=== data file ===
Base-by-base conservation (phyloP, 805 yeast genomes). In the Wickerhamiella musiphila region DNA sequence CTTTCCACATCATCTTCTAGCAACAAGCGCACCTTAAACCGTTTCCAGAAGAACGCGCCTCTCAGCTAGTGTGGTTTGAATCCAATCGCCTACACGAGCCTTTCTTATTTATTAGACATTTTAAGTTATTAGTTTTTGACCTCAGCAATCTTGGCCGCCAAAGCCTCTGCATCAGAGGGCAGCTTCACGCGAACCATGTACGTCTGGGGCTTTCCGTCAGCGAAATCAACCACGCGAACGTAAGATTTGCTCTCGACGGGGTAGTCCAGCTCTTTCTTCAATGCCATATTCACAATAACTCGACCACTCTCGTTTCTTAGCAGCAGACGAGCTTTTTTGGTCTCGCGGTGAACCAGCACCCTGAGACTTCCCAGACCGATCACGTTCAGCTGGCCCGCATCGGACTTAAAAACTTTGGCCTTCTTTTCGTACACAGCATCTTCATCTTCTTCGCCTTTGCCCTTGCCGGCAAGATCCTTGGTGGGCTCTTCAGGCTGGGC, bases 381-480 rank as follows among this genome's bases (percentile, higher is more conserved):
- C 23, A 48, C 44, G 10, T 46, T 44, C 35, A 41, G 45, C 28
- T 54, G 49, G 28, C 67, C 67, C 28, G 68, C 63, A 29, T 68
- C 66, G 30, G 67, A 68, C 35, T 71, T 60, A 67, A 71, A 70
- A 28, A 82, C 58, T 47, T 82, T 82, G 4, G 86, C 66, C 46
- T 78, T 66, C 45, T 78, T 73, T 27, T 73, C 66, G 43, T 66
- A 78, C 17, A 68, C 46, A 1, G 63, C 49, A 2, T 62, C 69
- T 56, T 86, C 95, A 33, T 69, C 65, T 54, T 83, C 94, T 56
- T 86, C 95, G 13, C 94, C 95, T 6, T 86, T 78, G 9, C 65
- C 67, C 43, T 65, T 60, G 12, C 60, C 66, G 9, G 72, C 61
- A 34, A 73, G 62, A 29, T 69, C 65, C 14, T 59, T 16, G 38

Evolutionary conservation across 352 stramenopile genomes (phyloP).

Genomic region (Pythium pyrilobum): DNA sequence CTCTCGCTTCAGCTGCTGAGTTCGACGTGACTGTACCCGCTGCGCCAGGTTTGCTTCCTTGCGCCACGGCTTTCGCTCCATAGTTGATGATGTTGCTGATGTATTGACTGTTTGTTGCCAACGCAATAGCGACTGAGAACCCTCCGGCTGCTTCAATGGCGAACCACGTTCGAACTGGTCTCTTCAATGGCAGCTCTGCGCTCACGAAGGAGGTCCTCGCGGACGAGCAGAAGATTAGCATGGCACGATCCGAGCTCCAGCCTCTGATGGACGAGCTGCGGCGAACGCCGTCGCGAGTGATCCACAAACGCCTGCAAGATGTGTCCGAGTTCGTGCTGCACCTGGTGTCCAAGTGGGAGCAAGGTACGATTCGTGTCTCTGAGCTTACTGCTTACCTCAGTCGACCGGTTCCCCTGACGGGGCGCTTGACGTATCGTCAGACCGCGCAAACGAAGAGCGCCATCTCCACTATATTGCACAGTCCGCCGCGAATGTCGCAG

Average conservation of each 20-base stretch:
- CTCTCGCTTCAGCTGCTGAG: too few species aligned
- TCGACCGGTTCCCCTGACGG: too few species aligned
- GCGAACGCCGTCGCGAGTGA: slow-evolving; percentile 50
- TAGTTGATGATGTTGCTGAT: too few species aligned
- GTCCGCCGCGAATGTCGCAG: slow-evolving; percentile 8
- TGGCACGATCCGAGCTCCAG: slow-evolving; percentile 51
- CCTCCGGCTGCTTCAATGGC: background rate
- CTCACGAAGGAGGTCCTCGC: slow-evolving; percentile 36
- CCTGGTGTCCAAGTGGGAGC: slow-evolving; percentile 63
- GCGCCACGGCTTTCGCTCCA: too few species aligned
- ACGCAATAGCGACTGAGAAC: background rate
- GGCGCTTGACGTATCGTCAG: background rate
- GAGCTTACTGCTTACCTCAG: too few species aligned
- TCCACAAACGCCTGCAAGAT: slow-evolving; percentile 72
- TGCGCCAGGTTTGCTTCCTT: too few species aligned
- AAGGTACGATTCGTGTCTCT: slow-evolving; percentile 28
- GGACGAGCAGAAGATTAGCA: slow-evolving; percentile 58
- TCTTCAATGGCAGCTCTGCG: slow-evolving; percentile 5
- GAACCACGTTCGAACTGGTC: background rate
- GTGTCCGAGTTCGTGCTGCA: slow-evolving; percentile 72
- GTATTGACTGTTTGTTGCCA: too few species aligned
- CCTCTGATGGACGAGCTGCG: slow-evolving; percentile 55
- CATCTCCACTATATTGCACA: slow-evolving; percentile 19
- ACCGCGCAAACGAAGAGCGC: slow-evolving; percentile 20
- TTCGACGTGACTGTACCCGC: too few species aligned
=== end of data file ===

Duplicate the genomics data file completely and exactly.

Base-by-base conservation (phyloP, 805 yeast genomes). In the Wickerhamiella musiphila region DNA sequence CTTTCCACATCATCTTCTAGCAACAAGCGCACCTTAAACCGTTTCCAGAAGAACGCGCCTCTCAGCTAGTGTGGTTTGAATCCAATCGCCTACACGAGCCTTTCTTATTTATTAGACATTTTAAGTTATTAGTTTTTGACCTCAGCAATCTTGGCCGCCAAAGCCTCTGCATCAGAGGGCAGCTTCACGCGAACCATGTACGTCTGGGGCTTTCCGTCAGCGAAATCAACCACGCGAACGTAAGATTTGCTCTCGACGGGGTAGTCCAGCTCTTTCTTCAATGCCATATTCACAATAACTCGACCACTCTCGTTTCTTAGCAGCAGACGAGCTTTTTTGGTCTCGCGGTGAACCAGCACCCTGAGACTTCCCAGACCGATCACGTTCAGCTGGCCCGCATCGGACTTAAAAACTTTGGCCTTCTTTTCGTACACAGCATCTTCATCTTCTTCGCCTTTGCCCTTGCCGGCAAGATCCTTGGTGGGCTCTTCAGGCTGGGC, bases 381-480 rank as follows among this genome's bases (percentile, higher is more conserved):
- C 23, A 48, C 44, G 10, T 46, T 44, C 35, A 41, G 45, C 28
- T 54, G 49, G 28, C 67, C 67, C 28, G 68, C 63, A 29, T 68
- C 66, G 30, G 67, A 68, C 35, T 71, T 60, A 67, A 71, A 70
- A 28, A 82, C 58, T 47, T 82, T 82, G 4, G 86, C 66, C 46
- T 78, T 66, C 45, T 78, T 73, T 27, T 73, C 66, G 43, T 66
- A 78, C 17, A 68, C 46, A 1, G 63, C 49, A 2, T 62, C 69
- T 56, T 86, C 95, A 33, T 69, C 65, T 54, T 83, C 94, T 56
- T 86, C 95, G 13, C 94, C 95, T 6, T 86, T 78, G 9, C 65
- C 67, C 43, T 65, T 60, G 12, C 60, C 66, G 9, G 72, C 61
- A 34, A 73, G 62, A 29, T 69, C 65, C 14, T 59, T 16, G 38

Evolutionary conservation across 352 stramenopile genomes (phyloP).

Genomic region (Pythium pyrilobum): DNA sequence CTCTCGCTTCAGCTGCTGAGTTCGACGTGACTGTACCCGCTGCGCCAGGTTTGCTTCCTTGCGCCACGGCTTTCGCTCCATAGTTGATGATGTTGCTGATGTATTGACTGTTTGTTGCCAACGCAATAGCGACTGAGAACCCTCCGGCTGCTTCAATGGCGAACCACGTTCGAACTGGTCTCTTCAATGGCAGCTCTGCGCTCACGAAGGAGGTCCTCGCGGACGAGCAGAAGATTAGCATGGCACGATCCGAGCTCCAGCCTCTGATGGACGAGCTGCGGCGAACGCCGTCGCGAGTGATCCACAAACGCCTGCAAGATGTGTCCGAGTTCGTGCTGCACCTGGTGTCCAAGTGGGAGCAAGGTACGATTCGTGTCTCTGAGCTTACTGCTTACCTCAGTCGACCGGTTCCCCTGACGGGGCGCTTGACGTATCGTCAGACCGCGCAAACGAAGAGCGCCATCTCCACTATATTGCACAGTCCGCCGCGAATGTCGCAG

Average conservation of each 20-base stretch:
- CTCTCGCTTCAGCTGCTGAG: too few species aligned
- TCGACCGGTTCCCCTGACGG: too few species aligned
- GCGAACGCCGTCGCGAGTGA: slow-evolving; percentile 50
- TAGTTGATGATGTTGCTGAT: too few species aligned
- GTCCGCCGCGAATGTCGCAG: slow-evolving; percentile 8
- TGGCACGATCCGAGCTCCAG: slow-evolving; percentile 51
- CCTCCGGCTGCTTCAATGGC: background rate
- CTCACGAAGGAGGTCCTCGC: slow-evolving; percentile 36
- CCTGGTGTCCAAGTGGGAGC: slow-evolving; percentile 63
- GCGCCACGGCTTTCGCTCCA: too few species aligned
- ACGCAATAGCGACTGAGAAC: background rate
- GGCGCTTGACGTATCGTCAG: background rate
- GAGCTTACTGCTTACCTCAG: too few species aligned
- TCCACAAACGCCTGCAAGAT: slow-evolving; percentile 72
- TGCGCCAGGTTTGCTTCCTT: too few species aligned
- AAGGTACGATTCGTGTCTCT: slow-evolving; percentile 28
- GGACGAGCAGAAGATTAGCA: slow-evolving; percentile 58
- TCTTCAATGGCAGCTCTGCG: slow-evolving; percentile 5
- GAACCACGTTCGAACTGGTC: background rate
- GTGTCCGAGTTCGTGCTGCA: slow-evolving; percentile 72
- GTATTGACTGTTTGTTGCCA: too few species aligned
- CCTCTGATGGACGAGCTGCG: slow-evolving; percentile 55
- CATCTCCACTATATTGCACA: slow-evolving; percentile 19
- ACCGCGCAAACGAAGAGCGC: slow-evolving; percentile 20
- TTCGACGTGACTGTACCCGC: too few species aligned